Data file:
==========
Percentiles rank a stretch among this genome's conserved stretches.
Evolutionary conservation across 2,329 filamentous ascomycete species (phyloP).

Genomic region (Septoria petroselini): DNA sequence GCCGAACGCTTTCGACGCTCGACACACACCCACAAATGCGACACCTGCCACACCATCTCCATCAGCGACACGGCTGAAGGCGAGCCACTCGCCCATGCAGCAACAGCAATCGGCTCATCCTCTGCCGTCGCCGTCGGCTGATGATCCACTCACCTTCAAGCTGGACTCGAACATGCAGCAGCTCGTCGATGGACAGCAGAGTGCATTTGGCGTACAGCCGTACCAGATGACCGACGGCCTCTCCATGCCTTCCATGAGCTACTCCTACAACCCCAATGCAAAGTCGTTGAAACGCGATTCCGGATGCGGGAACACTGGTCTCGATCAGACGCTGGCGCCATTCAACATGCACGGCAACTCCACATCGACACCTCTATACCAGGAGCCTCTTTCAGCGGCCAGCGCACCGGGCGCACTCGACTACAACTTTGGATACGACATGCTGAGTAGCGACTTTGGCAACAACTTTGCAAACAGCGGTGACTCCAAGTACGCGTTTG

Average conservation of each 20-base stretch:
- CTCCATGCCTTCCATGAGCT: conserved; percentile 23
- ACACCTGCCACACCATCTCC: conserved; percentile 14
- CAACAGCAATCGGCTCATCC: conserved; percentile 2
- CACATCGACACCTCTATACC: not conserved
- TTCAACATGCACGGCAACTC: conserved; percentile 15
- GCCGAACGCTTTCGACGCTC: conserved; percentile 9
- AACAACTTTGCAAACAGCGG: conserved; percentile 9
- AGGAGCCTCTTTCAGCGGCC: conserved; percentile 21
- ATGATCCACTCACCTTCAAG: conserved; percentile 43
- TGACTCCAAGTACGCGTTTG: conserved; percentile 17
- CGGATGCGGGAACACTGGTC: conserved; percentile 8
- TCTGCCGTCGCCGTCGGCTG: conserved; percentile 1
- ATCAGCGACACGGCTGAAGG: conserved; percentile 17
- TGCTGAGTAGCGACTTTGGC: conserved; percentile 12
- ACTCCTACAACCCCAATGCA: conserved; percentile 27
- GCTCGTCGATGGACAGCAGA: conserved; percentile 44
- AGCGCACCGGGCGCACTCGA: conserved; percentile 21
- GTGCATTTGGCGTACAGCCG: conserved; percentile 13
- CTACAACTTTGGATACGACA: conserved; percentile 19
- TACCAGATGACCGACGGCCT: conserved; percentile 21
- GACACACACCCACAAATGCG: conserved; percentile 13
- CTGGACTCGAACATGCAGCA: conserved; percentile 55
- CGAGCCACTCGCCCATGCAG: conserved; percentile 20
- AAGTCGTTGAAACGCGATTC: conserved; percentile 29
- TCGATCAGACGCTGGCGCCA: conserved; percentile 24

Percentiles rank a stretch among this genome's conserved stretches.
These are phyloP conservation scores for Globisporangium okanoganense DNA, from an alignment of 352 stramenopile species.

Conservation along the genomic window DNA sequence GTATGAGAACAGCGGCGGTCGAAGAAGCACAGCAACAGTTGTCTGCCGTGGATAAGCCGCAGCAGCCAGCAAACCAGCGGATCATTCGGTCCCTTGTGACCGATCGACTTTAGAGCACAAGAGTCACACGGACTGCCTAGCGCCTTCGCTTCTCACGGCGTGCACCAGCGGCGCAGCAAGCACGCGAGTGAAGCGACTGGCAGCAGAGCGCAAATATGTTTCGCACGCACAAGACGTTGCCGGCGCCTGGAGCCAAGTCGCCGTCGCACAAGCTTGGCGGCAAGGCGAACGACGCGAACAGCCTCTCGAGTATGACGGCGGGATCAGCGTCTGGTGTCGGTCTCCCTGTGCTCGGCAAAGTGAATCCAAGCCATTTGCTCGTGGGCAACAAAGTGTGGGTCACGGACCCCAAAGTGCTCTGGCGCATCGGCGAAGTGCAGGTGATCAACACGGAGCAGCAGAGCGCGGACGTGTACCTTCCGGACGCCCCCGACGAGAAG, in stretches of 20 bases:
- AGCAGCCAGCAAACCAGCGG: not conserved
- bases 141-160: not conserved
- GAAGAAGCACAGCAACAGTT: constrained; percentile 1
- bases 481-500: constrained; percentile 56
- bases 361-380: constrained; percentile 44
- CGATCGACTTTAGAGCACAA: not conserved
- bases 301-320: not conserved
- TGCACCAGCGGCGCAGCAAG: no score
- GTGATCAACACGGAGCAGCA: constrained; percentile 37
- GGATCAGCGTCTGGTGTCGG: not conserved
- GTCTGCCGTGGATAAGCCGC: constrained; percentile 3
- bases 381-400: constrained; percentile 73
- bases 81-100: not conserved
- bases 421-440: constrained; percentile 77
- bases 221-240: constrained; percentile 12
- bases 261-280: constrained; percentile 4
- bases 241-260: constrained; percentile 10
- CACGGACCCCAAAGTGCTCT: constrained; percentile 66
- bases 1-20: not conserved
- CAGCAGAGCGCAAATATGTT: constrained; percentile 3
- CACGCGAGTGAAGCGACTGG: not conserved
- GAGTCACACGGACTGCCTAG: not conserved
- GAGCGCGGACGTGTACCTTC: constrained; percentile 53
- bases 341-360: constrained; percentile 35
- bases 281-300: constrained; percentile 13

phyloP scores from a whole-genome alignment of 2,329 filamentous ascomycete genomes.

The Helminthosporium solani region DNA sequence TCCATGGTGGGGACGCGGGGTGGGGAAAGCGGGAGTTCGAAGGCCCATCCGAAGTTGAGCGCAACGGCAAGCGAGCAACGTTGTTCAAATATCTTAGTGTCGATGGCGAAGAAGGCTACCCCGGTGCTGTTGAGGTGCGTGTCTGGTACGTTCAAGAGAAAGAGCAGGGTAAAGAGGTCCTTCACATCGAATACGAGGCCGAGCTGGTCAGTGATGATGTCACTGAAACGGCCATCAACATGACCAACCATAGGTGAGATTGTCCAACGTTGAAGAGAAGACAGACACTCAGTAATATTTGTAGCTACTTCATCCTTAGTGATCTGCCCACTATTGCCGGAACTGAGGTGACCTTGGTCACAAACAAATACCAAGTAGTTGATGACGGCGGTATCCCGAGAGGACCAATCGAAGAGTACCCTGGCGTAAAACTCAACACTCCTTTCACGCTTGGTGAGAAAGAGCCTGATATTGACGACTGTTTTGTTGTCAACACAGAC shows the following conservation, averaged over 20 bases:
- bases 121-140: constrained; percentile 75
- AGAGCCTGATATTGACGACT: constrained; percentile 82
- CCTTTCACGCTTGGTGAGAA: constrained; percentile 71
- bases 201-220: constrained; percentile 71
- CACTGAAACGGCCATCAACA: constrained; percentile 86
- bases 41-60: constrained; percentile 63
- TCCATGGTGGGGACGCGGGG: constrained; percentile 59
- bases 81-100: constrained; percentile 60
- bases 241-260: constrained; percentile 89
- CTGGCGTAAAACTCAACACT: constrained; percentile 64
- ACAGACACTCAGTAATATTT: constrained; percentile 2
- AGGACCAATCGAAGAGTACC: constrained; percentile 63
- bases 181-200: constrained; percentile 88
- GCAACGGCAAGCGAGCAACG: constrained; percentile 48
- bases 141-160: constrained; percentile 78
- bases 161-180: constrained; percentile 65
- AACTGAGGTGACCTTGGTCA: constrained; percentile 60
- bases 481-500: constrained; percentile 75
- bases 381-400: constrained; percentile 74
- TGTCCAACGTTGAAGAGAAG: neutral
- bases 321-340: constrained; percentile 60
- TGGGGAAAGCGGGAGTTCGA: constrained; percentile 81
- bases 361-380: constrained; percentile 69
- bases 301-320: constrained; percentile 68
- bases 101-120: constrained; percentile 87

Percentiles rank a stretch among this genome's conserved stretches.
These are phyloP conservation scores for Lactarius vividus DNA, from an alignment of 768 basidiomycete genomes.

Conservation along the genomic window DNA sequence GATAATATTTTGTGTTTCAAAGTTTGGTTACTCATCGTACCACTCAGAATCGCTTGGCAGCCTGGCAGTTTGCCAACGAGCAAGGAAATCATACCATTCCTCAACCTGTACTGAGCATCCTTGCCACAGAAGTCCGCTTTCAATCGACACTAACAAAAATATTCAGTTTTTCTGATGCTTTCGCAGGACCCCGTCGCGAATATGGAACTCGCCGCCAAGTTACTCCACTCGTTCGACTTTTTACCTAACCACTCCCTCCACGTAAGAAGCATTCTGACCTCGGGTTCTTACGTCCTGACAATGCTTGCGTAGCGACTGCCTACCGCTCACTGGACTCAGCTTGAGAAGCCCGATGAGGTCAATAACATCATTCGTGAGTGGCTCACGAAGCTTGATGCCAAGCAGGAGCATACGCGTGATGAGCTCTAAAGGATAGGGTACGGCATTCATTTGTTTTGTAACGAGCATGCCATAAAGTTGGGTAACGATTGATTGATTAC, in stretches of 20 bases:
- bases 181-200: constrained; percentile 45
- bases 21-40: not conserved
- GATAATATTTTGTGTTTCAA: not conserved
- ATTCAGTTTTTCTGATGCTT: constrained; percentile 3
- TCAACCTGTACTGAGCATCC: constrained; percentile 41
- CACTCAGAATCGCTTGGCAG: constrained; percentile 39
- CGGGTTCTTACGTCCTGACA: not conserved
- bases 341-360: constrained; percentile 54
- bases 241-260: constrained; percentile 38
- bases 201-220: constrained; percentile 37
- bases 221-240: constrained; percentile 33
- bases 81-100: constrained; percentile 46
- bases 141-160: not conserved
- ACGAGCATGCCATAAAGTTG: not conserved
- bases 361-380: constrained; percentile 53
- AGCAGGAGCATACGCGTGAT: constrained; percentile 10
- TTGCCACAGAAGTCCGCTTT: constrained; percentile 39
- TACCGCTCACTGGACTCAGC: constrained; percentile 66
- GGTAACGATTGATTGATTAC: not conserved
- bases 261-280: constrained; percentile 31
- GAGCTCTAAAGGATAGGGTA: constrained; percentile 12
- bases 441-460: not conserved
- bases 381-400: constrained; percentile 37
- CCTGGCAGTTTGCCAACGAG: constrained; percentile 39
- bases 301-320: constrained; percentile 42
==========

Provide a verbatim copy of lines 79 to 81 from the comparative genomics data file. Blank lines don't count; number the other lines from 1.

- TGTCCAACGTTGAAGAGAAG: neutral
- bases 321-340: constrained; percentile 60
- TGGGGAAAGCGGGAGTTCGA: constrained; percentile 81